Users: strike dream deals as vendors fight to survive

IT directors are in a strong position to negotiate cut-price deals as software and service providers struggle for business during...

IT directors are in a strong position to negotiate cut-price deals as software and service providers struggle for business during some of the most difficult trading conditions for a decade.

Suppliers are dropping their rates and cutting profit margins to the bone, in a bid to survive the after-effects of the post-y2k downturn and dotcom collapse, research by a leading firm of analysts reveals.

With only a slow recovery likely in 2003, IT directors can look forward to cut-throat competition among suppliers that will keep prices low for some time to come, Ovum Holway's Industry Trends 2002 survey shows.

Its findings dash hopes of a recovery this year in the IT market, which has been predicted by other recent surveys.

"There has never been a better time to negotiate a good deal with suppliers. Certainly from a services point of view, demand has gone down, fee rates have gone down and margins have gone down. The suppliers are really hurting, which means that users are in the strongest position to write a good deal," said research manager Anthony Miller.

The Ovum Holway report shows that operating margins for the IT supplier industry have plummeted from 7.2% in 1998 into negative figures this year. Although margins are expected to become positive again in 2003 they will never recover to the levels of the 1990s.

This added pressure is forcing some suppliers to cut margins below commercially acceptable levels. Many are likely to go out of business, or be forced to merge to survive, creating new risks for IT directors.

"Users need to take an inventory of their IT suppliers and prioritise them in terms of mission criticality. It could turn out that the weak link in the chain is some small software company that they cannot manage without," said Miller.

Escrow agreements, which provide customers with access to the source code and the complete software documentation if suppliers do go under, will become increasingly important as conditions for suppliers continue to be difficult.

Despite the opportunities for good deals, there are also dangers. Driving prices down too far could be counterproductive, said David Rippon, chairman of the Elite group of IT directors.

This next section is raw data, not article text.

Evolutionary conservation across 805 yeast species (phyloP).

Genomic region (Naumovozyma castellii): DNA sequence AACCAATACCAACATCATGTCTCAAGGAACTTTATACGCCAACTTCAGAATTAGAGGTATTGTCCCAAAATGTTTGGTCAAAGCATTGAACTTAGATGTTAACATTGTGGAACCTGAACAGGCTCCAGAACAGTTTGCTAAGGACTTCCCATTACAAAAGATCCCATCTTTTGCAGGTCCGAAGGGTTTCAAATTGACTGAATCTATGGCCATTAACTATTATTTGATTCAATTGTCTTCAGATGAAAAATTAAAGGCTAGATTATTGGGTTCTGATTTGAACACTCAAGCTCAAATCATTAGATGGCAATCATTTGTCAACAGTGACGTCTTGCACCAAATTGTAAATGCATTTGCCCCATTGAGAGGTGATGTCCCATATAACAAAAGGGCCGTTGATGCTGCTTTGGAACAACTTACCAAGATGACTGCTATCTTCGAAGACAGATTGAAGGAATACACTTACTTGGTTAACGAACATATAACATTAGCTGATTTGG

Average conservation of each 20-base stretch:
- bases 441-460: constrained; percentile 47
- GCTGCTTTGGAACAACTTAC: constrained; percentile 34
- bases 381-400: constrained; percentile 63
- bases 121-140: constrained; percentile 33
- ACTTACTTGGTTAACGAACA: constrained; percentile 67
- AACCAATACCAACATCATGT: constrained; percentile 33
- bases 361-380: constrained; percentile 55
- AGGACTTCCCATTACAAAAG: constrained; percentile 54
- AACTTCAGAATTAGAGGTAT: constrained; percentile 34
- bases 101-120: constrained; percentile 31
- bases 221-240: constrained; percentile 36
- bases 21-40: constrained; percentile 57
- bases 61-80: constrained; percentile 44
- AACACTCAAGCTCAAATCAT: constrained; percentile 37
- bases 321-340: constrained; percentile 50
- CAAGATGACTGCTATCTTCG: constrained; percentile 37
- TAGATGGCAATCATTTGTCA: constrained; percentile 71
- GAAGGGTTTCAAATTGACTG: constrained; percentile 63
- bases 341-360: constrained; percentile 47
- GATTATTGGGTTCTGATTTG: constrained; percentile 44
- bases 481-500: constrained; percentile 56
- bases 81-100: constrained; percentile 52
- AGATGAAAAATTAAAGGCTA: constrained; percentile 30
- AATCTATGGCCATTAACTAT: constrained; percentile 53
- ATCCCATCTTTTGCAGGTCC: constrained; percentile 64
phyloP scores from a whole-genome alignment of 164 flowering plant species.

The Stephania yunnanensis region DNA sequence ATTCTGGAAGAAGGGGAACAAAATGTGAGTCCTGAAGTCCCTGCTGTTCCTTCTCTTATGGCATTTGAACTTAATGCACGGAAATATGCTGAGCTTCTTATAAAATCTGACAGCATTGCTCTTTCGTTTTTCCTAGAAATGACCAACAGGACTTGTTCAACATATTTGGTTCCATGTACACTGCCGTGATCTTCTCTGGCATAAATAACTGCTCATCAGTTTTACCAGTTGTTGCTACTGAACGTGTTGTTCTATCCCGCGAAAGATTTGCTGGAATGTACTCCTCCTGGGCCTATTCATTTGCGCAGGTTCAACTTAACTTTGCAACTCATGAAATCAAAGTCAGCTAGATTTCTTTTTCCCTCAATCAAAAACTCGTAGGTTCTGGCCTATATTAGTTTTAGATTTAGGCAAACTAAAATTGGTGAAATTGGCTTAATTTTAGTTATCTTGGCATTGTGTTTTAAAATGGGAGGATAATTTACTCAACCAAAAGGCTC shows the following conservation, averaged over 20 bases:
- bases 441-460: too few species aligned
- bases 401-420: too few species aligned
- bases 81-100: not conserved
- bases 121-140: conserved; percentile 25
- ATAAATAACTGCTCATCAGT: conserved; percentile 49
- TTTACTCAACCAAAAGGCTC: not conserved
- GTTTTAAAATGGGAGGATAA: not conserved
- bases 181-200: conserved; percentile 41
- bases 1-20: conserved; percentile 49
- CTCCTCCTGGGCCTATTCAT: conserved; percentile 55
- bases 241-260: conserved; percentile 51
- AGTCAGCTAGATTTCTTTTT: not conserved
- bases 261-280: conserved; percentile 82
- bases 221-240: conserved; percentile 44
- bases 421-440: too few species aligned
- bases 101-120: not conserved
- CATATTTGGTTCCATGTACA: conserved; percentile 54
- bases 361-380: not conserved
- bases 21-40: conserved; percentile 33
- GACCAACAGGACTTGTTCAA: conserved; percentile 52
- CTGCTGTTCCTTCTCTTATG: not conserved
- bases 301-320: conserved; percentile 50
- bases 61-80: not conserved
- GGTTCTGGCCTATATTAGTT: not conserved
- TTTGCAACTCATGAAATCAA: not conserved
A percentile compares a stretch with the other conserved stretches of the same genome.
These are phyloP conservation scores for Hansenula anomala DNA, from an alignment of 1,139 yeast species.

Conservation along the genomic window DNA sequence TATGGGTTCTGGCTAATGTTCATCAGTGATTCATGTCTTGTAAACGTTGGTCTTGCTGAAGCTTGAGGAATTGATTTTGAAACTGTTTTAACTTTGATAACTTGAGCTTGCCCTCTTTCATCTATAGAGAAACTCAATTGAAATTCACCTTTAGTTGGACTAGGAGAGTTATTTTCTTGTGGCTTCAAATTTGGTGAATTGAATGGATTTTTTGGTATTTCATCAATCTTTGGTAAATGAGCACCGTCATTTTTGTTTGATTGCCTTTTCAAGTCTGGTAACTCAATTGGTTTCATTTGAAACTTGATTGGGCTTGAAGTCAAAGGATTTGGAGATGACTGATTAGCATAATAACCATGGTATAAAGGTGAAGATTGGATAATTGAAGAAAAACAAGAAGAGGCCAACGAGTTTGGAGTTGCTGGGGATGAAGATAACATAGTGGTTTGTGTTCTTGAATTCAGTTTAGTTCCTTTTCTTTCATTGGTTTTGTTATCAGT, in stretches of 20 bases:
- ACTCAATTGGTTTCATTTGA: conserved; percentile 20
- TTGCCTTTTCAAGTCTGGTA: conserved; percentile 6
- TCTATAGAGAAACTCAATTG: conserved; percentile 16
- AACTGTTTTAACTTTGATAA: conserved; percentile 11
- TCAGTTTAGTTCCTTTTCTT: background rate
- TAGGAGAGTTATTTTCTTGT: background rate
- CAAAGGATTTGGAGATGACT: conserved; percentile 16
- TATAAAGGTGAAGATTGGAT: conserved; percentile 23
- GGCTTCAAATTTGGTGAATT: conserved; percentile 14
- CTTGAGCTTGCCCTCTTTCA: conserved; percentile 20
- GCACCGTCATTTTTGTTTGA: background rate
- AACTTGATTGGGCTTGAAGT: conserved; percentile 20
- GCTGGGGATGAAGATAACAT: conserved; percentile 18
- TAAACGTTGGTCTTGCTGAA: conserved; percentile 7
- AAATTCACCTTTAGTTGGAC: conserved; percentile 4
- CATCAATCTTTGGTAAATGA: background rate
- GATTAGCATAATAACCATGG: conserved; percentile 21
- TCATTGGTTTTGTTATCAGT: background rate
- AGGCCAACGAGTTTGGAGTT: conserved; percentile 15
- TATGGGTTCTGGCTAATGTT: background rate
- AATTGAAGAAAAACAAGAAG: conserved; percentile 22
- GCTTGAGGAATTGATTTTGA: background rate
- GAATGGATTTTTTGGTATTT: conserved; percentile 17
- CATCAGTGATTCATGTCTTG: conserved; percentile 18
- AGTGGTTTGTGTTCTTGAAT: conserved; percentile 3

"You might get one good deal but at the expense of support later on. If you are talking about a small supplier that is struggling to keep its head above water, the last thing you want to do is push them under," Rippon said.

Many IT departments are likely to switch to the larger suppliers, despite facing higher charges, rather than risk placing work with smaller companies that may be financially less secure.

The downturn is largely the result of a sharp fall in spending on new IT projects, following the excesses of y2k and the dotcom boom. IT departments are finding their budgets under pressure and company boards are less willing to believe suppliers' claims.

They will only invest in systems that generate clear cost savings. They are saying make do and mend, said Miller.

IT spending has adjusted to a new level and will not increase significantly in the coming years. "The days of champagne and caviar are well and truly over - now it's time for the bubble and squeak," said Miller.

Rise and fall of the UK IT supplier industry
y2k and the dotcom frenzy push spending by IT users to an all-time high

2000: Suppliers spend £16bn buying e-consultancies at inflated prices. Stock market valuations of the sector rocket to £88bn. Eight suppliers are listed on the FTSE indexes

2001: The number of IT suppliers listed on the London Stock Exchange reaches a record peak of 38 before the dotcom bubble bursts. IT users rein in their spending. Suppliers start cutting jobs and spending on take-overs falls by half

2002: The stock market valuation of the IT sector plummets by 84% to £14bn. Only two suppliers are left on the FTSE indexes. The number listed on the London Stock Exchange falls from 38 to 28

2003: Signs of a slow recovery in IT spending are expected but the heights of the late 1990s will not be seen again.

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